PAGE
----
07/24 #BLACKandSTEM

This week’s #BLACKandSTEM features , geologist and educator, Ta-Shana Taylor and her physical science students!  Ms. Taylor also runs her own blog, blackgeoscientists.com.  Follow @TashanaTaylor and @BlackGeoRocks on twitter. 

Mrs. Wilson, Ms. Eckard, Mrs. Knox, Mr. Ray, Mrs. Hucks, Mrs. Sturdivant, Ms. Owens.  When I think of the teachers who had major impacts in my K-12 life, I find myself very grateful.  They made a difference.  Knowing my own journey to PhD candidacy in a STEM field, I am especially grateful to those teachers who sewed the seeds of science, math, and possibilities.

Here is the story of one of Tashana Taylor’s students:

One of the most influential teachers I have ever met has to have been my Pre-Calculus teacher Dr. Delva. During my junior year in high school I had no plans for graduation. The idea of attending college had not even crossed my mind. Dr. Delva had a goal for all of her students to achieve a secondary education. Not only did she promote intelligence and career advancement but she showed us the value of Greek life, social organizations, and philanthropy. Dr. Delva assisted me in the application process and even wrote me a few letters of recommendation. My new found passion to attend college had even allowed me to obtain higher grade letters in order to become a more competitive applicant. Thanks to Dr. Delva, a University of Florida Alumni, I will be attending the University of Florida spring of 2015! Teacher and student relationships can be the most life changing experiences and may even be necessary for K-12 students to become successful in today’s society. -S.S.

And more quotes from her class:

A percentage of students graduate without being proficient in math, science and engineering. Due to this wide range of problem, many students and [myself] owe it to the k-12 STEM teachers because of their on going influential academic supports that they provide to all students. – E.J.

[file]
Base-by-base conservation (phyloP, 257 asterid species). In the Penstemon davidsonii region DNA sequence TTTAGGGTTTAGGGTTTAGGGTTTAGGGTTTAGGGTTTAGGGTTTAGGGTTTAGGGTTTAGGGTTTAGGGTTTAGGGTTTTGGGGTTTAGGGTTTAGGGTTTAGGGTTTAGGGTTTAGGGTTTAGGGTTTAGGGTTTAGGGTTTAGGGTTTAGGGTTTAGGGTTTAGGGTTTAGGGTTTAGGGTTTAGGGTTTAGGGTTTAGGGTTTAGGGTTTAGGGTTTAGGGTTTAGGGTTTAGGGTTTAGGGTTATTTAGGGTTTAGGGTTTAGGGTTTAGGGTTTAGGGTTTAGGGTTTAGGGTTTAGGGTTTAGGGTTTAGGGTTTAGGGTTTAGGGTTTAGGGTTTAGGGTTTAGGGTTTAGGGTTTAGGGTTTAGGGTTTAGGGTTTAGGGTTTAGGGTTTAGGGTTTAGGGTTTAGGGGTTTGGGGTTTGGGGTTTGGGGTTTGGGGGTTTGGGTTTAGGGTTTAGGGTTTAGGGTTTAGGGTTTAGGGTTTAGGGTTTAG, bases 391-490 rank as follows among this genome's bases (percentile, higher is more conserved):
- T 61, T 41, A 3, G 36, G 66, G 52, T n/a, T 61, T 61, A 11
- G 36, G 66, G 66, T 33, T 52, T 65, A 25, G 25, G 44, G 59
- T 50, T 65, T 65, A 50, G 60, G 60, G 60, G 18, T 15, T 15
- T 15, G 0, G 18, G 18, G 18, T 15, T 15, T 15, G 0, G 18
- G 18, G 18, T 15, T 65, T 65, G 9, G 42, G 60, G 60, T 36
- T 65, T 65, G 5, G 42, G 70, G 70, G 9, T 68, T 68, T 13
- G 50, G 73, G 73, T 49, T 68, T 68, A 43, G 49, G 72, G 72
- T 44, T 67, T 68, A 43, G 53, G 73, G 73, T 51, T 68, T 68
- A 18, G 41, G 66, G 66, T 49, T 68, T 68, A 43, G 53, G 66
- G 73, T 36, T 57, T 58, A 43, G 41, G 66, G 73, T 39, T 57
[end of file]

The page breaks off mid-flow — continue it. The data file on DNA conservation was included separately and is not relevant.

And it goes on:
…as I sat in my first science class in America, my teacher Mr. Ponkey automatically made me feel at ease. Not only did he go out of his way to make sure I didn’t get lost in the crowd, he also spoke my native language, French. It certainly took me a while to get accustomed but Mr. Ponkey offered to tutor me after school as well as spend one on one time with me during class to make sure I understood the material. He didn’t only help me succeed in English, but he also introduced me to the amazing field of science. – M.T. 

I, myself, on numerous occasions recall the struggles I endured in high school, trying just to understand the basics of Mathematics. As the struggle continued, it took a toll on my grades, many times leaving me to pass barely with a “C”. Until my senior year, I was given a math teacher by the name of Frantz Lalanne, who was determined to teach what many would not. – R.L.

For today’s #BLACKandSTEM, let’s share our stories on the K-12 teachers who influenced us and impacted our journeys to STEM.  Let’s engage with Ms. Taylor’s students and answer any questions they may have for us.

In addition to using the #BLACKandSTEM hashtag, Ms. Taylor’s students will use the #stu hashtag.  If you are an educator, encourage your students to participate also!

 

#BLACKandSTEM, What is your Endgame?

Today’s blog post and question for #BLACKandSTEM are the brain and heart child of a friend and mentor, Michael Johnson.  Briefly, Michael earned his PhD in Biochemistry & Biophysics from the University of North Carolina at Chapel Hill.  He is currently a postodoctoral fellow at the St. Jude Children’s Research Hospital.  Dr. Johnson runs his own science blog, BlackScienceBlog

Michael is a wonderful husband and father of two little girls.

Follow Michael on twitter @blacksciblog